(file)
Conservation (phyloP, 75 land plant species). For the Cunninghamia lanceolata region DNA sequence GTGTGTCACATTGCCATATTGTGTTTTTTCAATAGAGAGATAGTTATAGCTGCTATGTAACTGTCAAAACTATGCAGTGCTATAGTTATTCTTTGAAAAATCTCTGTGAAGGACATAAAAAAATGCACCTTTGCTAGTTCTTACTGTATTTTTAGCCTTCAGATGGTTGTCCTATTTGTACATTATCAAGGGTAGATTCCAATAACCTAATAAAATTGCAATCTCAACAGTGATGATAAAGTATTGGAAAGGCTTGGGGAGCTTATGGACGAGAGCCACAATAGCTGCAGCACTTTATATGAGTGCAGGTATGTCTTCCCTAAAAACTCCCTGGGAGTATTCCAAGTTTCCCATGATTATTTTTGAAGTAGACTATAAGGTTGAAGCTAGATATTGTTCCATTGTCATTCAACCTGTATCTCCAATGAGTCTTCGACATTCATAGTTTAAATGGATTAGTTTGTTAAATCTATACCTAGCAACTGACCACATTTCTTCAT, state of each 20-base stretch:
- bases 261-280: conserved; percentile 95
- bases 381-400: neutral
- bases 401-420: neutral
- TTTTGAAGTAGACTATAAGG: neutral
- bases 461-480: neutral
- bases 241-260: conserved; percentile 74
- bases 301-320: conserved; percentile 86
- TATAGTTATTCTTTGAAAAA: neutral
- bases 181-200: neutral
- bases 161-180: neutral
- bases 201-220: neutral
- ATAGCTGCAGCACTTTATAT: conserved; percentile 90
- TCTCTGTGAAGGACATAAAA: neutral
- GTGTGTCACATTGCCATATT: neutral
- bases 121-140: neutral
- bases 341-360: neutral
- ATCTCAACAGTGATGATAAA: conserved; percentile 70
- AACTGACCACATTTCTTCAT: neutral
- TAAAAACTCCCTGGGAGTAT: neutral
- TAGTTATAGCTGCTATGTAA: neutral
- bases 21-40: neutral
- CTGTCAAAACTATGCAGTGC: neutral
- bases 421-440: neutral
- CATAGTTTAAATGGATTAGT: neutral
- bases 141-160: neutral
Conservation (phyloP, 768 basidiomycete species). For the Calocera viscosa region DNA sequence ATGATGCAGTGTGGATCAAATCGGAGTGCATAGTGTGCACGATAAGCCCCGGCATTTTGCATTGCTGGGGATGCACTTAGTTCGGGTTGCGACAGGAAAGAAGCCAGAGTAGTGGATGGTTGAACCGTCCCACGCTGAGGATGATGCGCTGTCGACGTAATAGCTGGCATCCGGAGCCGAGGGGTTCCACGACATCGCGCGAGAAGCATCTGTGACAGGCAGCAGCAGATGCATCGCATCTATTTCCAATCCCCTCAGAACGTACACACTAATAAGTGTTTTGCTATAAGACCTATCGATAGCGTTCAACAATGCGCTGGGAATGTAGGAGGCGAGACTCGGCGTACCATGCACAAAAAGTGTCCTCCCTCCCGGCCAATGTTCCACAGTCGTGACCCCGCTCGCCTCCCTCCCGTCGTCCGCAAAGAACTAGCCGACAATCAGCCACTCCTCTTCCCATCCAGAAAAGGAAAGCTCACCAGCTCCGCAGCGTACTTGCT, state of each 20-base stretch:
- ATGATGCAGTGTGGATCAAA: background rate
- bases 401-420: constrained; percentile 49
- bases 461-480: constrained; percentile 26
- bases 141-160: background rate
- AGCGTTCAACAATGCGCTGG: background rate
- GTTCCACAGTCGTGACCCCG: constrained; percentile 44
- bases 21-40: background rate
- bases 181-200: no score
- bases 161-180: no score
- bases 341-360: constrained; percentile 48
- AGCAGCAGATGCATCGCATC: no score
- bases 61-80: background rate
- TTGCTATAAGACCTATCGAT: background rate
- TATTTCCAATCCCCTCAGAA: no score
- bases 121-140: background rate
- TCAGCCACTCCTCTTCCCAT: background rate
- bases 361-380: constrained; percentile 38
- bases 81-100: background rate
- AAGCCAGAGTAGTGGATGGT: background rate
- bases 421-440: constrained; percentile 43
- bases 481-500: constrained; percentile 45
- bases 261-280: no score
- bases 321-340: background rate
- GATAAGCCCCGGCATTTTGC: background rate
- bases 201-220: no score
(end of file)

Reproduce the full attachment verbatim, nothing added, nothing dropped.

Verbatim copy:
Conservation (phyloP, 75 land plant species). For the Cunninghamia lanceolata region DNA sequence GTGTGTCACATTGCCATATTGTGTTTTTTCAATAGAGAGATAGTTATAGCTGCTATGTAACTGTCAAAACTATGCAGTGCTATAGTTATTCTTTGAAAAATCTCTGTGAAGGACATAAAAAAATGCACCTTTGCTAGTTCTTACTGTATTTTTAGCCTTCAGATGGTTGTCCTATTTGTACATTATCAAGGGTAGATTCCAATAACCTAATAAAATTGCAATCTCAACAGTGATGATAAAGTATTGGAAAGGCTTGGGGAGCTTATGGACGAGAGCCACAATAGCTGCAGCACTTTATATGAGTGCAGGTATGTCTTCCCTAAAAACTCCCTGGGAGTATTCCAAGTTTCCCATGATTATTTTTGAAGTAGACTATAAGGTTGAAGCTAGATATTGTTCCATTGTCATTCAACCTGTATCTCCAATGAGTCTTCGACATTCATAGTTTAAATGGATTAGTTTGTTAAATCTATACCTAGCAACTGACCACATTTCTTCAT, state of each 20-base stretch:
- bases 261-280: conserved; percentile 95
- bases 381-400: neutral
- bases 401-420: neutral
- TTTTGAAGTAGACTATAAGG: neutral
- bases 461-480: neutral
- bases 241-260: conserved; percentile 74
- bases 301-320: conserved; percentile 86
- TATAGTTATTCTTTGAAAAA: neutral
- bases 181-200: neutral
- bases 161-180: neutral
- bases 201-220: neutral
- ATAGCTGCAGCACTTTATAT: conserved; percentile 90
- TCTCTGTGAAGGACATAAAA: neutral
- GTGTGTCACATTGCCATATT: neutral
- bases 121-140: neutral
- bases 341-360: neutral
- ATCTCAACAGTGATGATAAA: conserved; percentile 70
- AACTGACCACATTTCTTCAT: neutral
- TAAAAACTCCCTGGGAGTAT: neutral
- TAGTTATAGCTGCTATGTAA: neutral
- bases 21-40: neutral
- CTGTCAAAACTATGCAGTGC: neutral
- bases 421-440: neutral
- CATAGTTTAAATGGATTAGT: neutral
- bases 141-160: neutral
Conservation (phyloP, 768 basidiomycete species). For the Calocera viscosa region DNA sequence ATGATGCAGTGTGGATCAAATCGGAGTGCATAGTGTGCACGATAAGCCCCGGCATTTTGCATTGCTGGGGATGCACTTAGTTCGGGTTGCGACAGGAAAGAAGCCAGAGTAGTGGATGGTTGAACCGTCCCACGCTGAGGATGATGCGCTGTCGACGTAATAGCTGGCATCCGGAGCCGAGGGGTTCCACGACATCGCGCGAGAAGCATCTGTGACAGGCAGCAGCAGATGCATCGCATCTATTTCCAATCCCCTCAGAACGTACACACTAATAAGTGTTTTGCTATAAGACCTATCGATAGCGTTCAACAATGCGCTGGGAATGTAGGAGGCGAGACTCGGCGTACCATGCACAAAAAGTGTCCTCCCTCCCGGCCAATGTTCCACAGTCGTGACCCCGCTCGCCTCCCTCCCGTCGTCCGCAAAGAACTAGCCGACAATCAGCCACTCCTCTTCCCATCCAGAAAAGGAAAGCTCACCAGCTCCGCAGCGTACTTGCT, state of each 20-base stretch:
- ATGATGCAGTGTGGATCAAA: background rate
- bases 401-420: constrained; percentile 49
- bases 461-480: constrained; percentile 26
- bases 141-160: background rate
- AGCGTTCAACAATGCGCTGG: background rate
- GTTCCACAGTCGTGACCCCG: constrained; percentile 44
- bases 21-40: background rate
- bases 181-200: no score
- bases 161-180: no score
- bases 341-360: constrained; percentile 48
- AGCAGCAGATGCATCGCATC: no score
- bases 61-80: background rate
- TTGCTATAAGACCTATCGAT: background rate
- TATTTCCAATCCCCTCAGAA: no score
- bases 121-140: background rate
- TCAGCCACTCCTCTTCCCAT: background rate
- bases 361-380: constrained; percentile 38
- bases 81-100: background rate
- AAGCCAGAGTAGTGGATGGT: background rate
- bases 421-440: constrained; percentile 43
- bases 481-500: constrained; percentile 45
- bases 261-280: no score
- bases 321-340: background rate
- GATAAGCCCCGGCATTTTGC: background rate
- bases 201-220: no score